Spiritual growth is a fragile process. Without vigilance and encouragement from others, you live with the prospect of slipping back into sin. In the face of this, you need help from others who have courage and sensitivity toward your situation. Harsh condemnation will not help you, but neither will friends who flatter you with falsely positive words. Working with faithful support is what you need.
Consider John’s short letter in the book second John. In this letter, John balances condemnation and encouragement, proving himself to be a wise counselor and a great example to us. Recognize the past successes of others and affirm your brothers and sisters in Christ. At the same time, be willing to point out hazards ahead when you see them. Share your hard-won wisdom with warnings when necessary. Pointing out the obstacles ahead and encouraging others to be careful is the loving thing to do.
Loving one another is the most basic act of obedience to God. It’s also an essential element in your spiritual growth. At times, you may tend to focus inward and become self-centered. We live in a dog-eat-dog, every man for himself world. But that’s not Christianity. Remembering to be loving toward others will not only please God, but it will also help you to think of others and build good relationships.
Do you have an older sibling? It can be difficult to live up to the high standards set by older brothers and sisters. It can be equally difficult, and sometimes more painful, to live down the reputation of a notorious or embarrassing older sibling. James and Jude are two men in the Bible who had to deal with both challenges. Their older brother Jesus was both perfect and, in their minds, embarrassing.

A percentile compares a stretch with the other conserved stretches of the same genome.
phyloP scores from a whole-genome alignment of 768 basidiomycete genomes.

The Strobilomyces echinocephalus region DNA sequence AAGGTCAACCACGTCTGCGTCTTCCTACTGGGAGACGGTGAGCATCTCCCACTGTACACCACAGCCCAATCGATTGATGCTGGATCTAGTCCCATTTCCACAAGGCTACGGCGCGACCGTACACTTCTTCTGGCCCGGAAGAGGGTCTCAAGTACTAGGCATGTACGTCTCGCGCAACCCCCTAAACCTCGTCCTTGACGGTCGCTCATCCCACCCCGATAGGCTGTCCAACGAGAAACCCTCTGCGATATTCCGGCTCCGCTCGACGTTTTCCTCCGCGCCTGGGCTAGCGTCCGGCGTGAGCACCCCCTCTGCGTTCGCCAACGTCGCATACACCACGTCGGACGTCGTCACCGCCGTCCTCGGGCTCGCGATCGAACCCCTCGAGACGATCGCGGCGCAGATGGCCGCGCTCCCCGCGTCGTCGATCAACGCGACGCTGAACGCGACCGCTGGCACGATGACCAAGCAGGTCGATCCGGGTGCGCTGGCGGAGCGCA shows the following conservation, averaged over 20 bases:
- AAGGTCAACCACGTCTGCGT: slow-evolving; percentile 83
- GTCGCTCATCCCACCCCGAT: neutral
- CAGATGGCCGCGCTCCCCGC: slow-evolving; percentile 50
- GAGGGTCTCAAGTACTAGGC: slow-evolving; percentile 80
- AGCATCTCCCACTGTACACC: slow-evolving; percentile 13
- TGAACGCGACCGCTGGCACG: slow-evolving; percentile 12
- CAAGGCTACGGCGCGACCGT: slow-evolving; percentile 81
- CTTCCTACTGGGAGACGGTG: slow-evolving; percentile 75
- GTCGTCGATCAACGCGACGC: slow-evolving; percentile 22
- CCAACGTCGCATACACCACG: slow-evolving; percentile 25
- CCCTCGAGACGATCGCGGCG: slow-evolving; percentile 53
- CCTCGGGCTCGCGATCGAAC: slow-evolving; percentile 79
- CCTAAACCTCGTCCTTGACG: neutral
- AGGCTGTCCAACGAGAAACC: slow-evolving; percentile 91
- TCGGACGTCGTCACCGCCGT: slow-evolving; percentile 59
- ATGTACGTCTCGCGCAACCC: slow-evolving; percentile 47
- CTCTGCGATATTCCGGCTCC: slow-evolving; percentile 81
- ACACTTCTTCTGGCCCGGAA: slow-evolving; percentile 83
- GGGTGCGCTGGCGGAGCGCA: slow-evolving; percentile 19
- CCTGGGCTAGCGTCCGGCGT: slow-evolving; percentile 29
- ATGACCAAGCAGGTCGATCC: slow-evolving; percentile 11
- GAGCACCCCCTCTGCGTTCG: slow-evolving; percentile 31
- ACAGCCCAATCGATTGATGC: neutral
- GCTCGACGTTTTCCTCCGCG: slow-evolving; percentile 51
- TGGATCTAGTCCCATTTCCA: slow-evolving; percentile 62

Jesus must have been a hard act to follow, don’t you think? It may have been difficult for James, Jude, and the rest of their siblings to feel close to their wonderful, though different, big brother.
After Jesus’ public ministry began, his brothers James and Jude seemed to take a stand-back-and-watch attitude. One day Jesus would do great miracles and be acclaimed as a hero. The next, he would present a convicting message and offend the powerful religious and political authorities. In the end, he angered too many people and was sentenced to death. He’d claimed to be not only the promised Messiah but also God himself! No doubt, James and Jude thought their brother had gone off the deep end.
Yet the resurrection of Jesus overcame the doubts of his younger brothers, who later became leaders in the early church. Both brothers are remembered for the letters in Bible they wrote.
This same power that transformed James and Jude can transform you, too, and turn you from an unbelieving cynic to a faithful follower of Christ.
Roscoe and Arnie were friends for forty-five years. They met at work, played golf together every Saturday, and played poker with a few other guys on Tuesday nights. When they retired, they started playing golf together three times a week.
When Roscoe was diagnosed with colon cancer, he bravely endured chemotherapy and two surgeries before he passed away at age sixty-eight. After the funeral, the minister, who knew both men only casually, said to Arnie, ‘You men have been close friends for two-thirds of your lives. Roscoe must have confided in you about his hope for recovery, his fear of dying, and his remorse at leaving his wife behind.’ ‘Nope, Reverend,’ Arnie replied, wiping the tears from his eyes. ‘We talked about golf, fishing, poker, and work. We didn’t talk about what we were afraid of. We were good friends, Reverend, but we weren’t brothers.’
Unfortunately, many men view their friendships with other men the way Roscoe and Arnie viewed theirs. For them, a friend is someone who enjoys working, fishing, playing golf or racing stock cars with. But the relationship rarely gets much deeper than what they do together. The macho code of mythical masculinity prevents them from revealing their fears, dreams, weaknesses, mistakes, or hurts to each other.
Today’s man would do much better at handling the stresses of life if he had some friends who were more like brothers: men to whom he could bare his soul and still be completely accepted. Do you have a friend like that?